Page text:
In truth, no one had had any idea how good the American team would be. The World Championship, as it was called, was a new tournament and did not seem to be a pressing concern for the USA at the time.
The USA roster was made up of players from an AAU team called the Denver Chevrolets. What stood out about that side is that no less than seven players were over six feet (1.83m) tall.
If the USA had an advantage in size, Argentina coach Jorge Canavesi looked to offset that by playing faster.
"We knew that we had a great disadvantage in terms of height, so we thought we had to be very good physically to be able to rebound and take counterattacks," he said in remarks carried by basquetplus. "Speed was our strong suit."
Oscar Furlong was a physical and intelligent center of Argentina
Argentina also had a 1.92m (6ft 4in) center that went by the name of Oscar Furlong, someone that not only scored but set up teammates and crashed the boards.
"Furlong was not physically gifted and he was our tallest center at just 1.92m," Canavesi said, "but he had a lot of intelligence to play with and enormous quality."
Argentina were far more decisive in their run to the Final, blowing out France (56-40), Chile (62-41), France again (66-41) and Egypt (68-33). Only Brazil, in their second game, did Argentina have to dig deep before prevailing, 40-35.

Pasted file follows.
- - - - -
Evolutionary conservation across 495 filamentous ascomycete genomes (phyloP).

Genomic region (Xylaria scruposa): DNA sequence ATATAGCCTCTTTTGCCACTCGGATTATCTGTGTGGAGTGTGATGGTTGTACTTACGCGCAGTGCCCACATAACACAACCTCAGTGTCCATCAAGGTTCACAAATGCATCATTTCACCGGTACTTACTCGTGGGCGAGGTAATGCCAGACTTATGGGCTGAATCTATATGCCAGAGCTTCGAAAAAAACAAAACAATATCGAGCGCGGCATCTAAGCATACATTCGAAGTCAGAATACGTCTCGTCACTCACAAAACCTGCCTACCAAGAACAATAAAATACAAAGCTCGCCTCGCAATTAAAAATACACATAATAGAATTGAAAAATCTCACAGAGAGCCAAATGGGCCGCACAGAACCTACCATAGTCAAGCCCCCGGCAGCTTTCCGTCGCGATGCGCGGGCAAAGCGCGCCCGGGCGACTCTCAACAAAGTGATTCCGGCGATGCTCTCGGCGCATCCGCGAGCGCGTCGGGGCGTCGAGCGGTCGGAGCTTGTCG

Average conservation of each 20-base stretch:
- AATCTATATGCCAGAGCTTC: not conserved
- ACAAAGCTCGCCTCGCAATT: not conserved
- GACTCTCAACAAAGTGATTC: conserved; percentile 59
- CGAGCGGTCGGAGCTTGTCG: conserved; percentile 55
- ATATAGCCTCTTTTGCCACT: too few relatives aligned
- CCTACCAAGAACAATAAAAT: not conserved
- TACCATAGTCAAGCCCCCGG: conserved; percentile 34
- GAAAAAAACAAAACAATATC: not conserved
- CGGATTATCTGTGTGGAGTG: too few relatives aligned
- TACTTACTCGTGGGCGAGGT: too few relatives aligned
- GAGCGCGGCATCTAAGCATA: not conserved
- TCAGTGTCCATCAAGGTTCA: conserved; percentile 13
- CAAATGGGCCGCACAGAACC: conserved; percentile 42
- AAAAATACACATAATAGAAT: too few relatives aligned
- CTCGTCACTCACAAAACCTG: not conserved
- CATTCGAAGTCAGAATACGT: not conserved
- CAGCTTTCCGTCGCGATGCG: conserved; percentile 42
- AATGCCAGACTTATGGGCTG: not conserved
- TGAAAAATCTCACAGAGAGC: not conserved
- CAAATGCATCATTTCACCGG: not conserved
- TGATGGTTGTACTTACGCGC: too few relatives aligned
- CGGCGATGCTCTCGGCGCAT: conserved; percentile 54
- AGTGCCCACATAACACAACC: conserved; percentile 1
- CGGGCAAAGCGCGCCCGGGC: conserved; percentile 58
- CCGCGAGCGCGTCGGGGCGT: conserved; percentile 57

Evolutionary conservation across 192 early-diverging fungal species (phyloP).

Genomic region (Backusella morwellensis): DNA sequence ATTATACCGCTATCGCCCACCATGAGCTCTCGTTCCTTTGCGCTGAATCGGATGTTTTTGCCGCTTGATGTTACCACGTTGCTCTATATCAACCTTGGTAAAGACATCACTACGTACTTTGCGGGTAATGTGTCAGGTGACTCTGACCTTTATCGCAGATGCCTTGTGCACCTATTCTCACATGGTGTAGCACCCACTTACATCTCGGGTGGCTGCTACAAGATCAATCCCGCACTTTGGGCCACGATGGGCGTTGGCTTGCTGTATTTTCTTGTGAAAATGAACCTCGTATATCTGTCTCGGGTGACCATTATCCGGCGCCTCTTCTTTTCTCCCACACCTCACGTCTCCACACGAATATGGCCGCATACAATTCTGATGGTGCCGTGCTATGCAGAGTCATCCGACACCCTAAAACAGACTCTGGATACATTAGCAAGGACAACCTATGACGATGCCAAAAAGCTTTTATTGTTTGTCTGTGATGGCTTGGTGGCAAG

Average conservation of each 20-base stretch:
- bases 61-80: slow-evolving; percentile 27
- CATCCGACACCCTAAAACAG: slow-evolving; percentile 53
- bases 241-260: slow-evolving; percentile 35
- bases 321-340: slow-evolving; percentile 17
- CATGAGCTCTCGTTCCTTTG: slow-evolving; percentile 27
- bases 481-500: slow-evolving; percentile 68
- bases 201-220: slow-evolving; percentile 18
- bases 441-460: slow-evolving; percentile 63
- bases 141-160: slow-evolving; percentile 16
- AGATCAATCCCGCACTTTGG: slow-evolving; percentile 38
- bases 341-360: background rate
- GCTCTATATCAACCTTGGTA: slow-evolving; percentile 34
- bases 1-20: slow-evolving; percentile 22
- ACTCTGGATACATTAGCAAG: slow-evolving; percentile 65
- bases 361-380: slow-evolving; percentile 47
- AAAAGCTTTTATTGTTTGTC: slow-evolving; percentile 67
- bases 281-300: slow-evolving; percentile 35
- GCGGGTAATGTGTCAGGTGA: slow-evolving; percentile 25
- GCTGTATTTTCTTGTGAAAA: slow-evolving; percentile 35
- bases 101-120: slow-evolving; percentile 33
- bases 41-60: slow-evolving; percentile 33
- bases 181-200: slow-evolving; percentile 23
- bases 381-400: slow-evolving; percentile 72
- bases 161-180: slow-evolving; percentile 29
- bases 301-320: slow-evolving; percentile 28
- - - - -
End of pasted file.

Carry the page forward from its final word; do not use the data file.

The Final between Argentina and the USA tipped off at 10pm local time in Buenos Aires but the Luna Park venue was already full with more than 15,000 fans by 7pm. Legend has it that more than 20,000 people were at the complex. Many fans outside weren't were unable to enter the arena.
Argentina had the better start and led 34-24 at half-time, yet the USA stormed back and closed the gap to 40-37 in the second half.
At this point, Canavesi make a big decision that restored momentum for his team and put them in front to stay. He inserted Hugo Del Vecchio into the game midway through the second half and the player, thriving on the fast break, poured in 14 points.
Argentina, with the Americans constantly fouling and putting them on the line, did a lot of damage from the free-throw line, making 32 of their attempts. That was half of their total score.
The USA ended up having several players foul out.
Fans ran onto the court at Luna Park to celebrate Argentina's victory in the Final
"I will never forget the moment immediately after the end of the game, when all the lights in Luna Park went on while people ran onto the court," Argentina player Ruben Menini said. "We didn't know that this was the custom when a team became a world champion, and it was exciting, especially when people spontaneously stood up and began to sing the national anthem."
The celebrations spilled into the streets, too, as people left cafes and bars and lit their newspapers on fire. This marked the beginning of the Argentinian tradition of the Night of Torches.
Argentina have been a major force in international basketball since, especially in the last two decades.
In 2004, Argentina won the gold medal at the Athens Olympics. At FIBA Basketball World Cups, they have also been outstanding, reaching the Final in both 2002 and 2019.
As special as the great triumph was 16 years ago in Greece, it's safe to say that the first great success, in 1950, holds a special place in the hearts of all sports fans in the country.